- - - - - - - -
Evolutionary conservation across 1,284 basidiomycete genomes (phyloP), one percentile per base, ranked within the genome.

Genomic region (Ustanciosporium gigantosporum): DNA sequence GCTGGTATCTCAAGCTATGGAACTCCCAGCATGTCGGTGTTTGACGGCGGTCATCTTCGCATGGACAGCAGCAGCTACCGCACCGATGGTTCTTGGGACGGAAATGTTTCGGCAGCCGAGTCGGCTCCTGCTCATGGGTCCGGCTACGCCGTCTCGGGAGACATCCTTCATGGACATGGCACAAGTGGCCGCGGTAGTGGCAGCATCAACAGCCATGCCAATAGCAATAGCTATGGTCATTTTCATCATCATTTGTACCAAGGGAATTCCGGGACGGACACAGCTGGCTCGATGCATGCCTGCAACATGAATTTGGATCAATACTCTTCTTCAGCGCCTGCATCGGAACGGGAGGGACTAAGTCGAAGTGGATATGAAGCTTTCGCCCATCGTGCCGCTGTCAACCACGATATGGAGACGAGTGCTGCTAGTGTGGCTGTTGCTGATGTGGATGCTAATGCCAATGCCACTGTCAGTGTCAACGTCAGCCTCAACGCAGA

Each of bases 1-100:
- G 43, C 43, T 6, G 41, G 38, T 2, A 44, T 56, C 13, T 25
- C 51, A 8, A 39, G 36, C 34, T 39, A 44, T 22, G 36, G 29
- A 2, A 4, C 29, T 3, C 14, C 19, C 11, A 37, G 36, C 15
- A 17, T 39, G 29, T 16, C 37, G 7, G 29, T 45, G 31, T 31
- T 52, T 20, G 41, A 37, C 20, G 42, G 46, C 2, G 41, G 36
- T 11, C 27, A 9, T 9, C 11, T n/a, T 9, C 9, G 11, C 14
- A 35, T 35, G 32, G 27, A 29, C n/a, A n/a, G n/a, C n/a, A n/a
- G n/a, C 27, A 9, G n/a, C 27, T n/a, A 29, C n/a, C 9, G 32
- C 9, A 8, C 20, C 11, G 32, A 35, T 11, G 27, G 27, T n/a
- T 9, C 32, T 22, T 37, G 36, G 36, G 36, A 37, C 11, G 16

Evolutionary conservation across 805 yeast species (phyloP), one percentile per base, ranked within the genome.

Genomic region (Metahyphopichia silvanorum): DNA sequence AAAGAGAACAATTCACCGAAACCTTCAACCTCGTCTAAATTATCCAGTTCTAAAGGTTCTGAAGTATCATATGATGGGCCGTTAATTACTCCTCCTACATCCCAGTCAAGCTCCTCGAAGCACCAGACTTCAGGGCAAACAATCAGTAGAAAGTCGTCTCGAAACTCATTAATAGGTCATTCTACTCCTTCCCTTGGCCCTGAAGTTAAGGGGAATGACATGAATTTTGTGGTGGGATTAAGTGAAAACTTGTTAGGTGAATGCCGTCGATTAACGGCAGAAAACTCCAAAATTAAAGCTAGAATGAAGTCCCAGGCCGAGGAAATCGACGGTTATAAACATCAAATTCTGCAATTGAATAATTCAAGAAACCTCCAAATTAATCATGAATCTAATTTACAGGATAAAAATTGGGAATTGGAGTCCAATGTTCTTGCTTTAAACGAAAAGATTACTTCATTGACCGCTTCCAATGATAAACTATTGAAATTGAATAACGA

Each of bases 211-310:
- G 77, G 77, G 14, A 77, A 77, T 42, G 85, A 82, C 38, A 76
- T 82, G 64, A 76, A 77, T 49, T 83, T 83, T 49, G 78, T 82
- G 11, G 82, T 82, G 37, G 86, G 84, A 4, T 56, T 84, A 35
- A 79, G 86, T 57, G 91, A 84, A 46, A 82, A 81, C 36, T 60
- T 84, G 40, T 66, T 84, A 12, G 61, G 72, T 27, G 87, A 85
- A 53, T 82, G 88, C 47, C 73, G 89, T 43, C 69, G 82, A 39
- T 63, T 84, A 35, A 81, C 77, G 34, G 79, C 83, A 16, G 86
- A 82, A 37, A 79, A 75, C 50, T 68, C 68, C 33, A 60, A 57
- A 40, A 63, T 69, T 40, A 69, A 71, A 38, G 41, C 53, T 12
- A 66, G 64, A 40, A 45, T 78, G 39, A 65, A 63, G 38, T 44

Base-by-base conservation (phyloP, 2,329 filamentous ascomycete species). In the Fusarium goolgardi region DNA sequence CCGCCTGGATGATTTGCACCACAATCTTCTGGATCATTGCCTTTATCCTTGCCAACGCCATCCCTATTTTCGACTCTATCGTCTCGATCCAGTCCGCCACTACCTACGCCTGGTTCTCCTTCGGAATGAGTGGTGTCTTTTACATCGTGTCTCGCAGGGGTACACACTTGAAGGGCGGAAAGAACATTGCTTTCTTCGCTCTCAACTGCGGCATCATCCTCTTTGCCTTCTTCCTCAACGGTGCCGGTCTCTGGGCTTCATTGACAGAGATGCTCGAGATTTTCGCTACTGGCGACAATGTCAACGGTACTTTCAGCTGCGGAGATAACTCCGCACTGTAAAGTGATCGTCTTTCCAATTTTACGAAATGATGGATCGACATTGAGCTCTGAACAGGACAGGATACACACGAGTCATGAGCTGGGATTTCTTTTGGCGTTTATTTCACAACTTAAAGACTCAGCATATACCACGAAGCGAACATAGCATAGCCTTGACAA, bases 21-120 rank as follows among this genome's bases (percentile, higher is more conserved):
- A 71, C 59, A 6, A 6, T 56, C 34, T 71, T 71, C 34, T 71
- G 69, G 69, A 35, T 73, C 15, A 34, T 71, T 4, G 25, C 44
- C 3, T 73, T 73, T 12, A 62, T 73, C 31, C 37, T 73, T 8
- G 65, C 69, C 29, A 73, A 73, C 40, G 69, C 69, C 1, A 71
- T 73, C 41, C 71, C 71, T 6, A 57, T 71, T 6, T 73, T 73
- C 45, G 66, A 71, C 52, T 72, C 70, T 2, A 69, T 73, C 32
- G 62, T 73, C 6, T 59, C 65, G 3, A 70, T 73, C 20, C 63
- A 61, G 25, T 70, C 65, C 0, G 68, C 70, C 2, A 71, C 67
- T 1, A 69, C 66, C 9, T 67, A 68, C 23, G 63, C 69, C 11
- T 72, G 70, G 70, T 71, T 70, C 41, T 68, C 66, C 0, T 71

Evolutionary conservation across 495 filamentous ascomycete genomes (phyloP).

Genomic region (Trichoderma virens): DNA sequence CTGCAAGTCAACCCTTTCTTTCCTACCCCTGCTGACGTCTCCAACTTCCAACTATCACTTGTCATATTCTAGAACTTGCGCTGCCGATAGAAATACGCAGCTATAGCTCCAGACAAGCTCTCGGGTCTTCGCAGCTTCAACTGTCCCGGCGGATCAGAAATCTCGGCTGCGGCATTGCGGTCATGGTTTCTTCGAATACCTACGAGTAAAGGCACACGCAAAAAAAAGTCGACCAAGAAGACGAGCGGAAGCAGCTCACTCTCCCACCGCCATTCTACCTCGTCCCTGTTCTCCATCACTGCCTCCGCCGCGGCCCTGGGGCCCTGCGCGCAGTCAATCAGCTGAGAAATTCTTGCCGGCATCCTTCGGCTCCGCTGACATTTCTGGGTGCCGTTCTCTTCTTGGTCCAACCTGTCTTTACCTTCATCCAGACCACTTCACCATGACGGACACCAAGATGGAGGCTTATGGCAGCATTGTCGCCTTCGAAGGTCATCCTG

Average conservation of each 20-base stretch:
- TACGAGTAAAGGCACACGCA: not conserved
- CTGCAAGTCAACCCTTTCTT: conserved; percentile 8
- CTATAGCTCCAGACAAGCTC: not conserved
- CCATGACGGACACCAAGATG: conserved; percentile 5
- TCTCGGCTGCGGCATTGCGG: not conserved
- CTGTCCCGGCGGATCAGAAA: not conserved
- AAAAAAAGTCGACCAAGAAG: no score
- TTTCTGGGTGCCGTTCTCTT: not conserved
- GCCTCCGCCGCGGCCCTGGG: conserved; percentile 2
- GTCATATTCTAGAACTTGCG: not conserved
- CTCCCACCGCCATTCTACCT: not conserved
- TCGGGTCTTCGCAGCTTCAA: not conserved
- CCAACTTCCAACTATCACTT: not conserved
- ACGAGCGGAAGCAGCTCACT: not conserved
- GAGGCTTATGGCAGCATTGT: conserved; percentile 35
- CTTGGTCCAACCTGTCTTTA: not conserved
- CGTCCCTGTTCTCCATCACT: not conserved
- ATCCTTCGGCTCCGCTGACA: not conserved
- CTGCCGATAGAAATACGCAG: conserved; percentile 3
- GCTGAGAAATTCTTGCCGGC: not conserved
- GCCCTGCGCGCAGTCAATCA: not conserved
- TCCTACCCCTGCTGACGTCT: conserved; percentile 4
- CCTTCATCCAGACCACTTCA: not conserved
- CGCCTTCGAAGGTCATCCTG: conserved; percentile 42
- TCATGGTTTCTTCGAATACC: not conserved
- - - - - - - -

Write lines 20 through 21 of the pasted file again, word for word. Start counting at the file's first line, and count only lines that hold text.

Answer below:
- A 79, G 86, T 57, G 91, A 84, A 46, A 82, A 81, C 36, T 60
- T 84, G 40, T 66, T 84, A 12, G 61, G 72, T 27, G 87, A 85